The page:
Slowing down and exiting or turning behind a truck, or any
other vehicle won't increase your drive time by more than
a few moments.
Speeding up to make it to an exit first might save
you a few seconds, but that action increases the
probability of an accident.
force you to cut off the other driver, removing
his or her cushion of safety - and your own.
pass a truck on the left side:
Passing any vehicle - especially a truck, on the right
is like asking for an accident.
When passing, look for the
front of the truck in your rear-view
mirror before pulling in front and avoid braking situations.
Trucks and buses take much
longer to stop in comparison to cars.
If you force a larger vehicle such as a bus or truck, to stop quickly
this could cause a serious, even fatal accident.
Be careful of trucks making
wide right turns.
If you try to get in between the truck and
the curb, you'll be caught in a "squeeze"
and can suffer a serious accident.
Truck drivers sometimes need to swing wide to the left in
order to safely negotiate a right turn especially in the city.
They can't see cars
directly behind or beside them.
Cutting in between the truck and the curb increases the
possibility of a crash.
So pay attention to truck signals, and give them lots of room
that large vehicles may be moving
faster than they appear:
Many accidents occur at intersections because a car driver
underestimates the speed of an approaching truck.
truck passes you, stay to the right and slow down
just a little.
Truckers often do this when
they are being passed.
It helps the passing vehicle to complete the pass safely.
Never speed up when a tractor-trailer passes as this can cause
a very dangerous situation, especially in heavy traffic.
If there is an oncoming truck approaching you on a two-lane
highway, it is a very good idea to keep to the right side of your
lane and slow down a little.
will help avoid the chance of a sideswipe, and also reduce
the effect of the wind turbulence as the truck passes you.
Remember wind turbulence pushes vehicles apart, not together.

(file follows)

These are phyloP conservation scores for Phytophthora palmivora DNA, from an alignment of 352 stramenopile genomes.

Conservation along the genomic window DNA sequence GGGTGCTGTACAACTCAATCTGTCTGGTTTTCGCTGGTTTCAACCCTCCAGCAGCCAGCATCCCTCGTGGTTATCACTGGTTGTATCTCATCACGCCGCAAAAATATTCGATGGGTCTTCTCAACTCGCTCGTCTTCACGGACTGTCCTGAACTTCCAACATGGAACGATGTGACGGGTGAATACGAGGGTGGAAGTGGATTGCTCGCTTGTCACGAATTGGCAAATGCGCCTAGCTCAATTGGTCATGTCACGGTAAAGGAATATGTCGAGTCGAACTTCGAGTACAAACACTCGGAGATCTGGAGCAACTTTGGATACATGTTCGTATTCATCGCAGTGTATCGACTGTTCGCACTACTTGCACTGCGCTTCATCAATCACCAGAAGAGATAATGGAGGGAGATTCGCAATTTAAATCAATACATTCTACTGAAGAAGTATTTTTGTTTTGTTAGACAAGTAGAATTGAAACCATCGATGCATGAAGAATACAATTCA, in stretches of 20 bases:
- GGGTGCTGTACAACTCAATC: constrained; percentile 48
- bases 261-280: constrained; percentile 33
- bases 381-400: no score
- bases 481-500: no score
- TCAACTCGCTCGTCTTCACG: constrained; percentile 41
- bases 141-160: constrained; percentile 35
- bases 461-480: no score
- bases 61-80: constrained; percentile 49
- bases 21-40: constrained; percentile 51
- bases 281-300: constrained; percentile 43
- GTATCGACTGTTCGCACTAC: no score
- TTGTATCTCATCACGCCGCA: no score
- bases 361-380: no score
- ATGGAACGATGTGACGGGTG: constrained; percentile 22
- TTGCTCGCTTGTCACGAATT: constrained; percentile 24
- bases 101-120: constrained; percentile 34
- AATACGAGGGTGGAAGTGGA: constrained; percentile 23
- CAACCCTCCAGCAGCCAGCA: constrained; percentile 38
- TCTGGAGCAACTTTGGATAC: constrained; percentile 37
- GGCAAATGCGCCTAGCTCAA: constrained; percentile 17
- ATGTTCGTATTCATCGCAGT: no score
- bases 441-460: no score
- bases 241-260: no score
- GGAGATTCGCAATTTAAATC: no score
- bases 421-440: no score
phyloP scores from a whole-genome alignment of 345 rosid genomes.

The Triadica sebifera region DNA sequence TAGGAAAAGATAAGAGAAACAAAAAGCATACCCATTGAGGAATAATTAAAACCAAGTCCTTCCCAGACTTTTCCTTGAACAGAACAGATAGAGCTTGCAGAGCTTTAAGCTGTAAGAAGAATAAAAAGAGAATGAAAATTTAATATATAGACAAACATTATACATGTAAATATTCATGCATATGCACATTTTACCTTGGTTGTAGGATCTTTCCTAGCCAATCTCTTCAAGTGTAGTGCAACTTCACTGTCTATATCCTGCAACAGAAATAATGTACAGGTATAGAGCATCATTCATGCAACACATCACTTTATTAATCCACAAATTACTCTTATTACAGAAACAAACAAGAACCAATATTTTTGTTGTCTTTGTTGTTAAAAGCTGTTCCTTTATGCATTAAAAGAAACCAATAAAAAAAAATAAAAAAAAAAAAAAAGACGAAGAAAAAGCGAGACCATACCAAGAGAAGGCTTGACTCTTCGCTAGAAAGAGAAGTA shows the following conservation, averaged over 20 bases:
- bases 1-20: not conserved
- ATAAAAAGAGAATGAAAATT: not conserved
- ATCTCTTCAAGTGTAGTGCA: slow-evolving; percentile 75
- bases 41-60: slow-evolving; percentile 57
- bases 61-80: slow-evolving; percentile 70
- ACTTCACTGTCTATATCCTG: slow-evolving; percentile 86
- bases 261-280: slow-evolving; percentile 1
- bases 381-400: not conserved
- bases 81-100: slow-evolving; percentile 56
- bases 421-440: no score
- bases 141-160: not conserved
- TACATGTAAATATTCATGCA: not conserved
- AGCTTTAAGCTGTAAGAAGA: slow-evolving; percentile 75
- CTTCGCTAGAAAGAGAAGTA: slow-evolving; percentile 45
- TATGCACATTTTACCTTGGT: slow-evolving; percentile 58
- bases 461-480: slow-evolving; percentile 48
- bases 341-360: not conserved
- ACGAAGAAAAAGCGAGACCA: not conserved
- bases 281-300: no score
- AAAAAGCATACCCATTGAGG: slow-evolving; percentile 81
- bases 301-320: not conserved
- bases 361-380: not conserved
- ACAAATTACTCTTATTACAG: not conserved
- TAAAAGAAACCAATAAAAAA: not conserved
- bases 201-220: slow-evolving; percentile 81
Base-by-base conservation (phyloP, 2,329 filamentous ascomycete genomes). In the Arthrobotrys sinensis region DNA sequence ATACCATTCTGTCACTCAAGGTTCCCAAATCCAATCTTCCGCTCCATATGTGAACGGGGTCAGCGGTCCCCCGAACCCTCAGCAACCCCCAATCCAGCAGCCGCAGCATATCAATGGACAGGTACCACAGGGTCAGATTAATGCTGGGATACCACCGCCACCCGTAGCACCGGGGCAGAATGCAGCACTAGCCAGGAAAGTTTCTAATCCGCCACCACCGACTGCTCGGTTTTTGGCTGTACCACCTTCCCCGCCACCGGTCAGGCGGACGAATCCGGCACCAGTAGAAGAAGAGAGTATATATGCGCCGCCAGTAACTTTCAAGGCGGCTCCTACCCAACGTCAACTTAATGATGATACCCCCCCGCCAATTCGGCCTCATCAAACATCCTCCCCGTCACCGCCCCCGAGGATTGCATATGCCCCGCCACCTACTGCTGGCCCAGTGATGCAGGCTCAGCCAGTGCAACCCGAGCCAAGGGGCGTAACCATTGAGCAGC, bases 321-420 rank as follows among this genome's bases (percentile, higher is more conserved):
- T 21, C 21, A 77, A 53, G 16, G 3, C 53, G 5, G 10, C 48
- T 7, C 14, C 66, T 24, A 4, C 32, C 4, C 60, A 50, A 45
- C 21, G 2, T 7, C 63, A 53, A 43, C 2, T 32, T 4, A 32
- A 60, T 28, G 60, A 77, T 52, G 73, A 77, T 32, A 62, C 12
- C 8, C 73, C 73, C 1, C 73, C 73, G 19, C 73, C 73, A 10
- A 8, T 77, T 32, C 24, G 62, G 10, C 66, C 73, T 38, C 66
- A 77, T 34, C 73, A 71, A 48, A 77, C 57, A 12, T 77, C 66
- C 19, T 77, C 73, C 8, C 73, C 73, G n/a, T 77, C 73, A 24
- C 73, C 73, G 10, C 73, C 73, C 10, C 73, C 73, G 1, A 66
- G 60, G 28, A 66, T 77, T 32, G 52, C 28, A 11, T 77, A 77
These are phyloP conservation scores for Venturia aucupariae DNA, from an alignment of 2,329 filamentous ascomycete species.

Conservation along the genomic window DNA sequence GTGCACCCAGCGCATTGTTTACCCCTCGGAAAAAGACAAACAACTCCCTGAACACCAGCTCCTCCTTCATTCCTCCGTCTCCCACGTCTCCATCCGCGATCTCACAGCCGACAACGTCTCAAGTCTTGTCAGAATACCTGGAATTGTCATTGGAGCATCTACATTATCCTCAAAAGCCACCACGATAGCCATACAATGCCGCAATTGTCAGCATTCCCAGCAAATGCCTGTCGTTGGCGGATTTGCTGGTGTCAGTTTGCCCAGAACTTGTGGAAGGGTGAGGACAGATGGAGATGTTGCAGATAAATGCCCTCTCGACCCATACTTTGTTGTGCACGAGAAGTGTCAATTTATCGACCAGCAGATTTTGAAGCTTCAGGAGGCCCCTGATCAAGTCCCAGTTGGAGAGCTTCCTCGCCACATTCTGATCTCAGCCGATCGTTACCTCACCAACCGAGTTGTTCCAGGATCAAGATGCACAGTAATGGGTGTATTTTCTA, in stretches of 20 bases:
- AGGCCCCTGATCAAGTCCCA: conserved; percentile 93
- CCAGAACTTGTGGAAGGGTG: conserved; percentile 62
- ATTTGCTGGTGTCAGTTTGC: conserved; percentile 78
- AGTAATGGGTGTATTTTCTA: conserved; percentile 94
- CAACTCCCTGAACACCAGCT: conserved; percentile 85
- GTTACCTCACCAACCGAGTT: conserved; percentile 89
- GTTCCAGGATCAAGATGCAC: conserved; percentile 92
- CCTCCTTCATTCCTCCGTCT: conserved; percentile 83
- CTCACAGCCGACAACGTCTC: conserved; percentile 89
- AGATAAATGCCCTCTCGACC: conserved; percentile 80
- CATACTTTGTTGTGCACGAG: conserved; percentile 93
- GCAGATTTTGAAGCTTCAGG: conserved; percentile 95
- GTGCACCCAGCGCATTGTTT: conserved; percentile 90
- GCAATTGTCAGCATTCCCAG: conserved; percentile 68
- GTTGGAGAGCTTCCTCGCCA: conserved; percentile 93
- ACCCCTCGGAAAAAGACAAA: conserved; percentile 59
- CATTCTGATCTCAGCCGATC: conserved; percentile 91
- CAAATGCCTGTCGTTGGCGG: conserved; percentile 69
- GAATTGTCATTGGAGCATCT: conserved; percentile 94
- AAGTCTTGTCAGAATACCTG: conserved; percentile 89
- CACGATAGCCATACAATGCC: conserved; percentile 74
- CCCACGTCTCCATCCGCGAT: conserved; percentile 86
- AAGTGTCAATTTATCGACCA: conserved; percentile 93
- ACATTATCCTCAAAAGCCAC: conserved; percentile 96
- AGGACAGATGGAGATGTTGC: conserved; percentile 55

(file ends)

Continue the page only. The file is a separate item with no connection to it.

Respect a trucker's blind spots:
motorists falsely assume that truckers can see
the road better
because they sit twice as high as the driver of a car.
While truckers do enjoy a
better forward view and have bigger
mirrors, they still have serious blind spots.
can disappear from view up to 20 feet in front of the cab,
on either side of the tractor-trailer (particularly alongside the cab),
and up to 200 feet in the rear.
that if you can't see the truck driver
in his or her side mirror, the driver can't see you.
Tailgating takes away your own cushion of safety.
follow a truck too closely.
Not only are you not visible to the truck driver, your view ahead
is also blocked by the rear of the trailer.
cannot see the trucker's side mirrors,
they can't see you.
now traveling too close, so slow down to maintain a
cushion of safety between you and the truck ahead.
greater response time is needed to maneuver around any large
vehicle such as a tractor-trailer.
Other hazards include tire blowout or flying debris stirred up on the
roadside by the truck.
Be careful near weigh stations:
Trucks will be slowing down
when entering or exiting weigh stations.
They will also be traveling slow when reentering the highway from
Always be extra alert when near these areas.
a truck's turn signals:
Due to the length of their vehicles, tractor-trailer drivers must often
swing out to the left as the first step in making a right turn.
average tractor-trailer is
65' feet in length, and weighs
Trucks have blind
spots, or No-Zones, around the front,
back and sides of the truck.
A truck could even turn into you, because these No-Zones
make it difficult for the driver to see.
So, don't hang out in
the No-Zones, and remember,
if you can't see the truck driver in the truck's
mirror, the truck driver can't see you.